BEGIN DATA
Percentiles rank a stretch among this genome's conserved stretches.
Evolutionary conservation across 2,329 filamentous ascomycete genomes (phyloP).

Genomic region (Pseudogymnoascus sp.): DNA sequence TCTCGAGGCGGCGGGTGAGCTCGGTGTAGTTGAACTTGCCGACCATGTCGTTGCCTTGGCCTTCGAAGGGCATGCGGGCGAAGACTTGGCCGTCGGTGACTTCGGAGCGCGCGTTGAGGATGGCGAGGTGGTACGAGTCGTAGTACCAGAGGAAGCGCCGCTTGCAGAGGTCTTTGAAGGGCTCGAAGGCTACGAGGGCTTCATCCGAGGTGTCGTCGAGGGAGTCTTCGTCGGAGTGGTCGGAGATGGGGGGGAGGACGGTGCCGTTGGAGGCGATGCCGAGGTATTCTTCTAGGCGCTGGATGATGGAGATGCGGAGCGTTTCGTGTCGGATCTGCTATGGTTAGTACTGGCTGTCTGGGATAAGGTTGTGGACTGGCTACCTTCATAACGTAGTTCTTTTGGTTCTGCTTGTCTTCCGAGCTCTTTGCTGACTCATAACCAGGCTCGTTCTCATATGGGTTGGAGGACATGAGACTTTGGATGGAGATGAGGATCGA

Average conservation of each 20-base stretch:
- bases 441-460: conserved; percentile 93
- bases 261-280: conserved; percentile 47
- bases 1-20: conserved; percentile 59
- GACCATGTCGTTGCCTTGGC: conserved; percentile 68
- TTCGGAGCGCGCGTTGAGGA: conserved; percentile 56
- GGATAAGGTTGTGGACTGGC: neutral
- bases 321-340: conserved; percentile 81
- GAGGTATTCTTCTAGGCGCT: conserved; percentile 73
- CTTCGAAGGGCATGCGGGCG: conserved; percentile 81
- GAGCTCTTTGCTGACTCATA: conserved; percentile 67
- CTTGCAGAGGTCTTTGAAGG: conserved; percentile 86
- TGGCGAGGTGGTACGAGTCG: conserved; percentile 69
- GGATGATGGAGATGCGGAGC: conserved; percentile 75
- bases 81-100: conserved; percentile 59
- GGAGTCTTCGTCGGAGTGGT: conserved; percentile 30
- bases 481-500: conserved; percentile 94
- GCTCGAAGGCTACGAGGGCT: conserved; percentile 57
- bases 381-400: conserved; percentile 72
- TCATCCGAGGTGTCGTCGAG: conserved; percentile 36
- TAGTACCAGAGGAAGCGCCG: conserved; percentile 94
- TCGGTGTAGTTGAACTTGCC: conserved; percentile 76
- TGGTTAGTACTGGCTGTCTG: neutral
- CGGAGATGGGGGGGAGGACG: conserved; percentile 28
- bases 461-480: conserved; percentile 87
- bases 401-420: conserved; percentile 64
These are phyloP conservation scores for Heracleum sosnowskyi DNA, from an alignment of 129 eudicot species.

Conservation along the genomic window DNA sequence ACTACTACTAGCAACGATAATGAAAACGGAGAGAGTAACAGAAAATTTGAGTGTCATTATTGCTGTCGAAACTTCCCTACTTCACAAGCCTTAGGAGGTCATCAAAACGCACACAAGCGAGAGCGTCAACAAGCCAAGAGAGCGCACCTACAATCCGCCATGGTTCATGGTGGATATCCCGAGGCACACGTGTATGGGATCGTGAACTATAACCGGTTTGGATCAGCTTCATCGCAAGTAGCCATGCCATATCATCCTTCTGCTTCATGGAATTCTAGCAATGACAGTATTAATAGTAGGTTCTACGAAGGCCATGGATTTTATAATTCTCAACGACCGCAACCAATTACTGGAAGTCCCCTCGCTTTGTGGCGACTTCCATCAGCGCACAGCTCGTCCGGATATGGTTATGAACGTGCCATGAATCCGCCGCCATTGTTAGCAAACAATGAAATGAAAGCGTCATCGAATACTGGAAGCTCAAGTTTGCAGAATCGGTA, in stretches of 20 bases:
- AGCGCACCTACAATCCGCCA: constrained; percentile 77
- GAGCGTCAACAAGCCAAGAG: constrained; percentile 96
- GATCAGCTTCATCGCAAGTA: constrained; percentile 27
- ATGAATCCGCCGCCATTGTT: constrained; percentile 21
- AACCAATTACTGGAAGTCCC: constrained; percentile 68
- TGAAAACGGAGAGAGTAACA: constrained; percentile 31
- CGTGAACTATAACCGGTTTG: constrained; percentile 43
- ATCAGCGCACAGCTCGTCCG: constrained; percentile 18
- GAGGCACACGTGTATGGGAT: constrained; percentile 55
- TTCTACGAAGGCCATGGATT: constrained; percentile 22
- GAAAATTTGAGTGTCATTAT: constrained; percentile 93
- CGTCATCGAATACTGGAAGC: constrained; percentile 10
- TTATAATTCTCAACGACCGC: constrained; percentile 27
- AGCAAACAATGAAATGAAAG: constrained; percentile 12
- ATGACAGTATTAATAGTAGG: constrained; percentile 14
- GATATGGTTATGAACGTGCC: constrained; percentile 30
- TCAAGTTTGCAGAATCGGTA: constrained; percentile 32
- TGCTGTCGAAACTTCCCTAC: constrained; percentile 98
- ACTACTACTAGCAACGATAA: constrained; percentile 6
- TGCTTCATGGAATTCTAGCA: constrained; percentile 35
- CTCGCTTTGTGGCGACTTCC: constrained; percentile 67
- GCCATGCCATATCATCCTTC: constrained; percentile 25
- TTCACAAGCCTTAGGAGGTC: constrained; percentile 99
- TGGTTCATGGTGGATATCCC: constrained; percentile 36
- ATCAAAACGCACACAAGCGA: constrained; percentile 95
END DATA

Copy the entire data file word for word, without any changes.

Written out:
Percentiles rank a stretch among this genome's conserved stretches.
Evolutionary conservation across 2,329 filamentous ascomycete genomes (phyloP).

Genomic region (Pseudogymnoascus sp.): DNA sequence TCTCGAGGCGGCGGGTGAGCTCGGTGTAGTTGAACTTGCCGACCATGTCGTTGCCTTGGCCTTCGAAGGGCATGCGGGCGAAGACTTGGCCGTCGGTGACTTCGGAGCGCGCGTTGAGGATGGCGAGGTGGTACGAGTCGTAGTACCAGAGGAAGCGCCGCTTGCAGAGGTCTTTGAAGGGCTCGAAGGCTACGAGGGCTTCATCCGAGGTGTCGTCGAGGGAGTCTTCGTCGGAGTGGTCGGAGATGGGGGGGAGGACGGTGCCGTTGGAGGCGATGCCGAGGTATTCTTCTAGGCGCTGGATGATGGAGATGCGGAGCGTTTCGTGTCGGATCTGCTATGGTTAGTACTGGCTGTCTGGGATAAGGTTGTGGACTGGCTACCTTCATAACGTAGTTCTTTTGGTTCTGCTTGTCTTCCGAGCTCTTTGCTGACTCATAACCAGGCTCGTTCTCATATGGGTTGGAGGACATGAGACTTTGGATGGAGATGAGGATCGA

Average conservation of each 20-base stretch:
- bases 441-460: conserved; percentile 93
- bases 261-280: conserved; percentile 47
- bases 1-20: conserved; percentile 59
- GACCATGTCGTTGCCTTGGC: conserved; percentile 68
- TTCGGAGCGCGCGTTGAGGA: conserved; percentile 56
- GGATAAGGTTGTGGACTGGC: neutral
- bases 321-340: conserved; percentile 81
- GAGGTATTCTTCTAGGCGCT: conserved; percentile 73
- CTTCGAAGGGCATGCGGGCG: conserved; percentile 81
- GAGCTCTTTGCTGACTCATA: conserved; percentile 67
- CTTGCAGAGGTCTTTGAAGG: conserved; percentile 86
- TGGCGAGGTGGTACGAGTCG: conserved; percentile 69
- GGATGATGGAGATGCGGAGC: conserved; percentile 75
- bases 81-100: conserved; percentile 59
- GGAGTCTTCGTCGGAGTGGT: conserved; percentile 30
- bases 481-500: conserved; percentile 94
- GCTCGAAGGCTACGAGGGCT: conserved; percentile 57
- bases 381-400: conserved; percentile 72
- TCATCCGAGGTGTCGTCGAG: conserved; percentile 36
- TAGTACCAGAGGAAGCGCCG: conserved; percentile 94
- TCGGTGTAGTTGAACTTGCC: conserved; percentile 76
- TGGTTAGTACTGGCTGTCTG: neutral
- CGGAGATGGGGGGGAGGACG: conserved; percentile 28
- bases 461-480: conserved; percentile 87
- bases 401-420: conserved; percentile 64
These are phyloP conservation scores for Heracleum sosnowskyi DNA, from an alignment of 129 eudicot species.

Conservation along the genomic window DNA sequence ACTACTACTAGCAACGATAATGAAAACGGAGAGAGTAACAGAAAATTTGAGTGTCATTATTGCTGTCGAAACTTCCCTACTTCACAAGCCTTAGGAGGTCATCAAAACGCACACAAGCGAGAGCGTCAACAAGCCAAGAGAGCGCACCTACAATCCGCCATGGTTCATGGTGGATATCCCGAGGCACACGTGTATGGGATCGTGAACTATAACCGGTTTGGATCAGCTTCATCGCAAGTAGCCATGCCATATCATCCTTCTGCTTCATGGAATTCTAGCAATGACAGTATTAATAGTAGGTTCTACGAAGGCCATGGATTTTATAATTCTCAACGACCGCAACCAATTACTGGAAGTCCCCTCGCTTTGTGGCGACTTCCATCAGCGCACAGCTCGTCCGGATATGGTTATGAACGTGCCATGAATCCGCCGCCATTGTTAGCAAACAATGAAATGAAAGCGTCATCGAATACTGGAAGCTCAAGTTTGCAGAATCGGTA, in stretches of 20 bases:
- AGCGCACCTACAATCCGCCA: constrained; percentile 77
- GAGCGTCAACAAGCCAAGAG: constrained; percentile 96
- GATCAGCTTCATCGCAAGTA: constrained; percentile 27
- ATGAATCCGCCGCCATTGTT: constrained; percentile 21
- AACCAATTACTGGAAGTCCC: constrained; percentile 68
- TGAAAACGGAGAGAGTAACA: constrained; percentile 31
- CGTGAACTATAACCGGTTTG: constrained; percentile 43
- ATCAGCGCACAGCTCGTCCG: constrained; percentile 18
- GAGGCACACGTGTATGGGAT: constrained; percentile 55
- TTCTACGAAGGCCATGGATT: constrained; percentile 22
- GAAAATTTGAGTGTCATTAT: constrained; percentile 93
- CGTCATCGAATACTGGAAGC: constrained; percentile 10
- TTATAATTCTCAACGACCGC: constrained; percentile 27
- AGCAAACAATGAAATGAAAG: constrained; percentile 12
- ATGACAGTATTAATAGTAGG: constrained; percentile 14
- GATATGGTTATGAACGTGCC: constrained; percentile 30
- TCAAGTTTGCAGAATCGGTA: constrained; percentile 32
- TGCTGTCGAAACTTCCCTAC: constrained; percentile 98
- ACTACTACTAGCAACGATAA: constrained; percentile 6
- TGCTTCATGGAATTCTAGCA: constrained; percentile 35
- CTCGCTTTGTGGCGACTTCC: constrained; percentile 67
- GCCATGCCATATCATCCTTC: constrained; percentile 25
- TTCACAAGCCTTAGGAGGTC: constrained; percentile 99
- TGGTTCATGGTGGATATCCC: constrained; percentile 36
- ATCAAAACGCACACAAGCGA: constrained; percentile 95